Reiber, C., & Garcia, J. R. (2010). Hooking up: Gender differences, evolution, and pluralistic ignorance. Evolutionary Psychology, 8, 390–404.
Rosenfeld, M. J., & Thomas, R. J. (2012). Searching for a mate: The rise of the Internet as a social intermediary. American Sociological Review, 77, 523–547.
Stulp, G., et al. (2013). The height of choosiness: Mutual mate choice for stature results in suboptimal pair formation for both sexes. Animal Behavior, 86, 37–46.
Tifferet, S., & Vilnai-Yavetz, I. (2014). Gender differences in Facebook self-presentation: An international randomized study. Computers in Human Behavior, 35, 388–399.
Todd, P. M., et al. (2007). Different cognitive processes underlie human mate choices and mate preferences. Proceedings of the National Academy of Sciences USA, 104, 15011–15016.
Valentine, K. A., et al. (2014). Judging a man by the width of his face: The role of facial ratios and dominance in mate choice at speed-dating events. Psychological Science, 25, 806–811.

Geoff’s Work

Todd, P.M., & Miller, G. F. (1999). From pride and prejudice to persuasion: Satisficing in mate search. In G. Gigerenzer & P. Todd (Eds.), Simple heuristics that make us smart (pp. 286–308). Oxford: Oxford University Press.

Chapter 18: Talking to Women

Popular Books

Cabane, O. (2013). The charisma myth. New York: Crown Business.
Carnegie, D. (1990). How to win friends and influence people. DCH Press.
Cialdini, R. (2007). Influence. New York: Crown Business.
Dreeke, R. (2011). It’s not all about me. CreateSpace.
Ekman, P. (2007). Emotions revealed. New York: Holt.
Epley, N. (2014). Mindwise. New York: Basic Books.
Gottschall, J. (2013). The storytelling animal. New York: Mariner Books.
Goulston, M. (2009). Just listen. New York: Random House.
Lieberman, M. (2012). Social. New York: Little, Brown.
Navarro, J. (2008). What every body is saying. New York: Harper Perennial.
Tannen, D. (2007). You just don’t understand: Women and men in conversation. New York: William Morrow.
Tannen, D. (2011). That’s not what I meant! New York: Basic Books.
Thompson, G. J., & Jenkins, J. B. (2013). Verbal judo: The gentle art of persuasion. New York: William Morrow.
Wassmer, A. C. (1978). Making contact. New York: Dial Press.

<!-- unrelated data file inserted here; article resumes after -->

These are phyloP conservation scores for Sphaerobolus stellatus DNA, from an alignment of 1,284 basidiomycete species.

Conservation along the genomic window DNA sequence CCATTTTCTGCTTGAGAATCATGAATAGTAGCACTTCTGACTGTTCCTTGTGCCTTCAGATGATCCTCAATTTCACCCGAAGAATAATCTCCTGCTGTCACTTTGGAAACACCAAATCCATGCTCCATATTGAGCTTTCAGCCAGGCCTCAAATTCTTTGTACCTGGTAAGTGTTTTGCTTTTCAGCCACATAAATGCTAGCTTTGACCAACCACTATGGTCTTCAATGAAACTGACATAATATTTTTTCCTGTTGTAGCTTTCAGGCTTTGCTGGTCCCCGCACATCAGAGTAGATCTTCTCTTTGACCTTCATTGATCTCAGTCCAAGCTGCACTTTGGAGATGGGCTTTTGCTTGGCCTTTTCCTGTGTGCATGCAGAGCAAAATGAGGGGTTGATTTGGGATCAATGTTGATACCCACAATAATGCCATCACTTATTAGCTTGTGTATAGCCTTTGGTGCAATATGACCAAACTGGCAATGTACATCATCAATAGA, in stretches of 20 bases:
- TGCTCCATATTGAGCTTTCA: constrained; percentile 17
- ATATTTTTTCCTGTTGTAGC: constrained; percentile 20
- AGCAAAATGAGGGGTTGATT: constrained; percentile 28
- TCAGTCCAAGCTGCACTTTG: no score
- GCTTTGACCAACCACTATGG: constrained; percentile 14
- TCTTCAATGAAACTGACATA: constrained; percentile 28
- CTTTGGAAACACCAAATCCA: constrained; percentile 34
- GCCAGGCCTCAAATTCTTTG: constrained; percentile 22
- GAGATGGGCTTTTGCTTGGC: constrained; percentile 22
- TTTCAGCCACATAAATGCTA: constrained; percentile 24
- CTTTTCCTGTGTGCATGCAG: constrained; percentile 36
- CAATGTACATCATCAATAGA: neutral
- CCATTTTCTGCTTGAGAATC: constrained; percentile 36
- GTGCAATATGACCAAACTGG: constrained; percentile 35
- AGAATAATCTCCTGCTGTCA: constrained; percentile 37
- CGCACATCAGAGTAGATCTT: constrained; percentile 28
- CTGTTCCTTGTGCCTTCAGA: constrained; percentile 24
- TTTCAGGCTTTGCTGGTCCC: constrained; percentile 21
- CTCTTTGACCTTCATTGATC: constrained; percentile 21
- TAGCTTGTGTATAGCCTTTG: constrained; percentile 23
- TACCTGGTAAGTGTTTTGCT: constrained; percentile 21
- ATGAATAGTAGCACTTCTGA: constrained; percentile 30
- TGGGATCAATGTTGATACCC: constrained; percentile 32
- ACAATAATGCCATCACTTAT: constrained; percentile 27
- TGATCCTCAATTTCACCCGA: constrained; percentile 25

Academic Books

Boyd, B. (2009). On the origin of stories. Cambridge, MA: Harvard University Press.
Burling, R. (2005). The talking ape. Oxford: Oxford University Press.
Dessalles, J.-L. (2007). Why we talk: The evolutionary origins of language. Oxford: Oxford University Press.
Fitch, W. T. (2010). The evolution of language. Cambridge: Cambridge University Press.
Gottschall, J., & Wilson, D. S. (Eds.). (2005). The literary animal. Evanston, IL: Northwestern University Press.
Pinker, S. (2008). The stuff of thought: Language as a window into human nature. New York: Penguin.
Toye, R. (2013). Rhetoric: A very short introduction. Oxford: Oxford University Press.

Academic Papers and Essays

Bale, C., et al. (2006). Chat-up lines as male sexual displays. Personality and Individual Differences, 40(4), 655–664.
Coyle, J. M., & Kaschak, M. P. (2012). Female fertility affects men’s linguistic choices. PLOS ONE, 7, e27971.
Dunbar, R. I. M. (2004). Gossip in evolutionary perspective. Review of General Psychology, 8(2), 100–110.
Eriksson, M., et al. (2012). Differences between girls and boys in emerging language skills: Evidence from 10 language communities. British Journal of Developmental Psychology, 30, 326–343.
Feinberg, M., et al. (2012). The virtues of gossip: Reputational information sharing as prosocial behavior. Journal of Personality and Social Psychology, 102(5), 1015–1030.
Frisby, B. N., et al. (2011). Flirtatious communication: An experimental examination of perceptions of social-sexual communication motivated by evolutionary forces. Sex Roles, 64, 682–694.